Sam Sykes is the author of The Aeons’ Gate trilogy, a vast and sprawling story of adventure, demons, madness and carnage. Suspected by many to be at least tangentially related to most causes of human suffering, Sam Sykes is also a force to be reckoned with beyond literature. Here at Fantasy Book Review we have read the first two books in The Aeons' Gate trilogy, Tome of the Undergates (8.9/10) and Black Halo (7.6/10), while the third book, Skybound Sea, was listed as one of our most anticipated reads for 2012.
Bored one Saturday afternoon having finished writing Skybound Sea, Sam was soliciting bloggers for interviews in an attempt to brighten up his day, so Ryan Lawler duly obliged. The following impromptu interview took place on Twitter (@SamSykesSwears and @RyanL1986), so expect some short questions and even shorter responses.
Sam Sykes: I am bored. Bloggers, lets do interviews.
Ryan Lawler: Ok, first question. Who is Sam Sykes?
Sam Sykes: A huge jerk.
Ryan Lawler: Where is Sam Sykes?
Sam Sykes: Seventh circle. Got himself a real nice pad here. Rent's a bitch, so rooms with the centaurs.
Ryan Lawler: I imagine Centaurs must be a pain in the ass to live with. What inspires Sam Sykes?
Sam Sykes: Everything. Everything at all times. All that is or ever was. The need to tell the story is what inspires. Also beer.
Ryan Lawler: So how do you translate your need to tell a story into words on the page? Has it gotten any easier for Skybound Sea?
Sam Sykes: Amazingly so. My lunatic enthusiasm was tempered with age and experience.
Ryan Lawler: In your post "Girls Gone Moral", you talk about moral complexity. Is there still a place for "pure" good vs evil stories?
Sam Sykes: Tricky. The reason morality should be presented as multifaceted is because the story's aim should be to explore those moralities and how those moralities affect the characters. You could make the argument that you could do a pure good vs evil conflict, but it would be largely an exploration of how good vs evil works or how good and evil affect characters, which is a foregone conclusion.
Ryan Lawler: So multifaceted morality is part of what makes us human. Do you think the same rules apply to non-human characters?
Sam Sykes: That's sort of the core of it, isn't it? That's how the story becomes multifaceted in its morality. If the non-humans have different way of looking at things, can justify their viewpoints, have logic behind their motives, are they wrong because they aren't human? It's that question that enhances the characters and the world at the same time. So, yes, non-human characters are capable of multifaceted morality. Their culture should be represented and explored.
Ryan Lawler: When can we expect to see Skybound Sea?
Sam Sykes: Skybound Sea will be out in a few months.
Ryan Lawler: Who else in fantasy should we be reading right now?
Sam Sykes: Saladin Ahmed is hot shit.
Among humans, none have power like mages. And among mages, none have will like Sal the Cacophony. Once revered, now vagrant, she walks a wasteland scarred by generations of magical warfare.
The Scar, a land torn between powerful empires, is where rogue mages go to disappear, disgraced soldiers go to die and Sal went with a blade, a gun and a list of names she intended to use both on.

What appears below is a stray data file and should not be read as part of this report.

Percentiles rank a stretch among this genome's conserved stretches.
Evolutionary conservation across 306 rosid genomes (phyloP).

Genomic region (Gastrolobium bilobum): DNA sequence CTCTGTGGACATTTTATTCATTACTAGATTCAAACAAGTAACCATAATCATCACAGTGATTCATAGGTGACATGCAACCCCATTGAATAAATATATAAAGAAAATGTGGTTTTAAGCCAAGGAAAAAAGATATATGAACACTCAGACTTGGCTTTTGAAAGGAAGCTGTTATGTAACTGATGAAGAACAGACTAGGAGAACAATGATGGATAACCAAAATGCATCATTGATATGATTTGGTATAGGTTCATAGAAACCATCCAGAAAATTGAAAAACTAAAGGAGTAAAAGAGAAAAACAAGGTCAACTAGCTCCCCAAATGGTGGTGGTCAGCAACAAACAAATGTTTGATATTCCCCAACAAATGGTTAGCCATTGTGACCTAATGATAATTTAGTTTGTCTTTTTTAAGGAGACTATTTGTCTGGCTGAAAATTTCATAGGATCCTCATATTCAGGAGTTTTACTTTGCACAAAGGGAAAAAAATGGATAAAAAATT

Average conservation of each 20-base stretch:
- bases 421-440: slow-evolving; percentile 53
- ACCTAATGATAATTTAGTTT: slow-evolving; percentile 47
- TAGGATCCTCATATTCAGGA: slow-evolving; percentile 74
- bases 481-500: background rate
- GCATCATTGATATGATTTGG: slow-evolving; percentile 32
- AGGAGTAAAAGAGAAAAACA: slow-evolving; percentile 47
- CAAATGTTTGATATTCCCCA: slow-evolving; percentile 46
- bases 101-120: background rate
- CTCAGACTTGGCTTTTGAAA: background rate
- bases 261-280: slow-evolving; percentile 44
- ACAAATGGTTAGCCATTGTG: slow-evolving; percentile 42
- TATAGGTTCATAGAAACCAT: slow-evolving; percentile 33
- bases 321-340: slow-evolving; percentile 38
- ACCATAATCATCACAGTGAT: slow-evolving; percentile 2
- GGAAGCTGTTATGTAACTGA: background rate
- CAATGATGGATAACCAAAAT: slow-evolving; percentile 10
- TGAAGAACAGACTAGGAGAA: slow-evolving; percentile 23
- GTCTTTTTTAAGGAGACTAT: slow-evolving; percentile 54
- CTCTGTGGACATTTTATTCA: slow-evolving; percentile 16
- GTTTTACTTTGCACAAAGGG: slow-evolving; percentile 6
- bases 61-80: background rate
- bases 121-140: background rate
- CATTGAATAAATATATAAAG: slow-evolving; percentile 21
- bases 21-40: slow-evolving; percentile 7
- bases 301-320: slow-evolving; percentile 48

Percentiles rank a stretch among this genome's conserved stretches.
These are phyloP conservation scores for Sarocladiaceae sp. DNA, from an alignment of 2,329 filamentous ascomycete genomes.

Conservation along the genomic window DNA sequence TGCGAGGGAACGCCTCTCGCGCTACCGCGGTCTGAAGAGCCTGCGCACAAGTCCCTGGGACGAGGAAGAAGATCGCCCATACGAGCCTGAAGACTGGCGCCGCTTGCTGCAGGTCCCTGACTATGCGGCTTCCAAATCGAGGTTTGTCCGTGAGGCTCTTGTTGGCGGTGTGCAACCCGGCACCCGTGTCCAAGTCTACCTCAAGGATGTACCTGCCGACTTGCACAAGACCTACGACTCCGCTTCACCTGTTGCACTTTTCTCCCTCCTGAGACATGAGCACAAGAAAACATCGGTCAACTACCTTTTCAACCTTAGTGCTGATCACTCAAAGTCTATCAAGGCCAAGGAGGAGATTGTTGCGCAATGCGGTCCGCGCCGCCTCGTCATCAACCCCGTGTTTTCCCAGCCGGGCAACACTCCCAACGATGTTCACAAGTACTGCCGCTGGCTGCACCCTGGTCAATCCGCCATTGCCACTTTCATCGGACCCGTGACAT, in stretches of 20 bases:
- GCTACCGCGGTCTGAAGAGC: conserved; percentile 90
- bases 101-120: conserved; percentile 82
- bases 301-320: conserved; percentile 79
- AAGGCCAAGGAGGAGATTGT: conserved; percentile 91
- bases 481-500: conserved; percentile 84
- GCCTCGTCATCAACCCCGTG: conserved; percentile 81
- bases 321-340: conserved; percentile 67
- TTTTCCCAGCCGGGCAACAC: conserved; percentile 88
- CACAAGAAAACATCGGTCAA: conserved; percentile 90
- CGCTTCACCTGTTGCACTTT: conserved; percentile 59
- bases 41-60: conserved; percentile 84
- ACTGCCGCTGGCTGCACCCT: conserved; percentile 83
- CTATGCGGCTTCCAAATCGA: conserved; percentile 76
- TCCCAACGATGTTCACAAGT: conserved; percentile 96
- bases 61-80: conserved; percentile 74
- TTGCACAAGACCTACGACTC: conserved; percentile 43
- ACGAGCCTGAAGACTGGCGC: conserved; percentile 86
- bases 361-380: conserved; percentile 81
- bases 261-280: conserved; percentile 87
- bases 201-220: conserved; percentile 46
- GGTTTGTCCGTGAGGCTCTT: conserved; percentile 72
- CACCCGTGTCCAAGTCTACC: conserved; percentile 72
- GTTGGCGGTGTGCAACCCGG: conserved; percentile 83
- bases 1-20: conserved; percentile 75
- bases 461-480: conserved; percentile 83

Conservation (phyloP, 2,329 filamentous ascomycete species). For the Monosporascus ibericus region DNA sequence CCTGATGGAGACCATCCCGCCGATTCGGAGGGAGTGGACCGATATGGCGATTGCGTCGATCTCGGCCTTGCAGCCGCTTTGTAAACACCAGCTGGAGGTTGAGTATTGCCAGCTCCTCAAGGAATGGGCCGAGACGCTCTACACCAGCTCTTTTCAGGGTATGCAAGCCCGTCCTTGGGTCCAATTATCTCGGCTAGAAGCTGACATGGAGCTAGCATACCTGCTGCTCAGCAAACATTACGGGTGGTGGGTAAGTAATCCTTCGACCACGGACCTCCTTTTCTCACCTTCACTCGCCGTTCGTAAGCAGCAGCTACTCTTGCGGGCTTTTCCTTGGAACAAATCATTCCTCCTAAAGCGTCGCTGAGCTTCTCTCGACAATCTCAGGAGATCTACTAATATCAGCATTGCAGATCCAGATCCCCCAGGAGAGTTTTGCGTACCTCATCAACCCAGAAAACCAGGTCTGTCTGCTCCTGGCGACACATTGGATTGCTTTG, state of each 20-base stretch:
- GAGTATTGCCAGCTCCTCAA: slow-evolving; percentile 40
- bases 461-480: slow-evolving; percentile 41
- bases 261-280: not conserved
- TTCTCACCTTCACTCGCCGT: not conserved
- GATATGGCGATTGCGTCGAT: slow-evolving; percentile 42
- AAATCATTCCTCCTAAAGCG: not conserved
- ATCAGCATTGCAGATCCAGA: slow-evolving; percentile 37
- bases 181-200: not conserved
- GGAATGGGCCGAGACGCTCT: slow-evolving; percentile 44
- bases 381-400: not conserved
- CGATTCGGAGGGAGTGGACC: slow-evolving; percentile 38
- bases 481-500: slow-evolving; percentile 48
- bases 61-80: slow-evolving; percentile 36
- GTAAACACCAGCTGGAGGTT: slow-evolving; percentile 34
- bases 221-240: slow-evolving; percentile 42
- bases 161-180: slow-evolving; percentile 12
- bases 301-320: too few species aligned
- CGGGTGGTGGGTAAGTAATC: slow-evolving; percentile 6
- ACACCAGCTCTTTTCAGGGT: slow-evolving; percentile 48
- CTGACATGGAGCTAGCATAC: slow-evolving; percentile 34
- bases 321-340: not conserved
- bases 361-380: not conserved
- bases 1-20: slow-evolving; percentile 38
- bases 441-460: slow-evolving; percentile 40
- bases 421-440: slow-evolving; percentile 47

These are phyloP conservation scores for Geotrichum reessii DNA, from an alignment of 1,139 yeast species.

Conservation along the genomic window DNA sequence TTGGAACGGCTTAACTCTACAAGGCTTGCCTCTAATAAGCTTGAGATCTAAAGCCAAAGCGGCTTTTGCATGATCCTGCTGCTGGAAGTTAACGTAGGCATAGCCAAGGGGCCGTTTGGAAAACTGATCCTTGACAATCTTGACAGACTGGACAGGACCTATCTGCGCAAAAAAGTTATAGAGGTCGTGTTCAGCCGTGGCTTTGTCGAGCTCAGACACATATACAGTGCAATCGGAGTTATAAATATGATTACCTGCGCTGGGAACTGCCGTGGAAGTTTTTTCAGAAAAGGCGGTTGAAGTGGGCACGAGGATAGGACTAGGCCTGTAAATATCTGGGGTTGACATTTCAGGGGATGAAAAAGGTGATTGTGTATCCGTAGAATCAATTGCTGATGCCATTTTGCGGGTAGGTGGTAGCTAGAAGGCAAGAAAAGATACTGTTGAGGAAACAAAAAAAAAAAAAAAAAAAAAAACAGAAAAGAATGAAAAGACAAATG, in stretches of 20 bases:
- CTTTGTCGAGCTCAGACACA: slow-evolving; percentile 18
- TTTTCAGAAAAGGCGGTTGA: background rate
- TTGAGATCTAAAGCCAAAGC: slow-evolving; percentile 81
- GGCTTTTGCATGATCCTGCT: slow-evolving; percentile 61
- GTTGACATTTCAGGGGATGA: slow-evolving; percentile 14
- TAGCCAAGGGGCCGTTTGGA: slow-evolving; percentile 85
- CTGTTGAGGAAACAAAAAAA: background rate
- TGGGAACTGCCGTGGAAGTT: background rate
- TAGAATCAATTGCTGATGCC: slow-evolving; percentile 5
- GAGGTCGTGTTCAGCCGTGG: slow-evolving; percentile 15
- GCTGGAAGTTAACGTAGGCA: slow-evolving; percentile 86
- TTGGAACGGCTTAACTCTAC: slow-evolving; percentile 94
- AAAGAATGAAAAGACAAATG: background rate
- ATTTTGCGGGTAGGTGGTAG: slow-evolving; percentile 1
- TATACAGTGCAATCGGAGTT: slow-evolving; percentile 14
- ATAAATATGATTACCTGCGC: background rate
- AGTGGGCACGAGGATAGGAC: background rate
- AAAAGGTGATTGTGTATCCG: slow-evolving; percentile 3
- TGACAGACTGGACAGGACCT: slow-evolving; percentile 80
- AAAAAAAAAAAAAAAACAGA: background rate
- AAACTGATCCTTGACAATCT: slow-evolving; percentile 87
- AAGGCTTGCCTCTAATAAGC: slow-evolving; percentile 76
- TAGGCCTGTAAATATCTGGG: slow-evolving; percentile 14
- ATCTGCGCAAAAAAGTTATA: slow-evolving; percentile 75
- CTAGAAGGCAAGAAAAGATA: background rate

But vengeance is a flame swift extinguished. Betrayed by those she trusted most, her magic torn from her and awaiting execution, Sal the Cacophony has one last tale to tell before they take her head.
All she has left is her name, her story and the weapon she used to carved both.
Vengeance is its own reward.
"At almost 700 pages, I can't help but admire the sheer skill and cleverness of the plot that unfolds throughout this wrist-breaker. It never felt bogged down or excessively long. Sal's blood-soaked backstory was handled brilliantly by Sykes and added some truly gut-punchy moments. His timing is just utter perfection! Complex characters, great dialogue, intense action, a compellingly bonkers magic system, intricate worldbuilding, brutal violence, humor, romance, A FUCKING GIANT RIDING BIRD NAMED CONGENIALITY. I just adored this book so completely!"
Lenk and his band of murderous misfits are loathed by society, spurned by all merciful gods, and motivated only by their distrust of each other. Hired to track down a stolen book, Lenk finds his skills put to the test facing fishlike beasts, psychotic purple warrior women, and the ferocity of an ocean that loathes him as much as his own people do. Plus, he has to keep his companions from killing each other so he can save that pleasure for himself.
"A fantasy world completely different to our own, savage monsters that want to conquer the world, a magical artefact that holds the power to control the world, and a team of adventurers on a mission to retrieve the magical artefact from the savage monsters thereby saving the world. It sounds like a familiar story doesn't it. A story that you have probably read in some shape or form many, many times. But what if the adventurers were the bad guys? What if the adventurers were despised because all they do is run around the place messing up everyone's shit? What if all the members in that band of adventurers truly hated each other, and I mean the sort of hate that goes right down to the bone? Well you would probably get Tome of the Undergates, a story that feels familiar due to the use of familiar fantasy tropes, a story that makes its own fantasy tropes to create an experience that is unlike anything else."
Love (and lust), faith, and death play are huge part in Black Halo, commanding much of the narrative’s stage. Sykes dissection of death is truly marvellous; proving as thorough an examination of it as Jesse Bullington’s The Enterprise of Death. Though the characters deal it out so deftly, it also consumes them to the core, enabling some insightful and occasionally quite profound prose.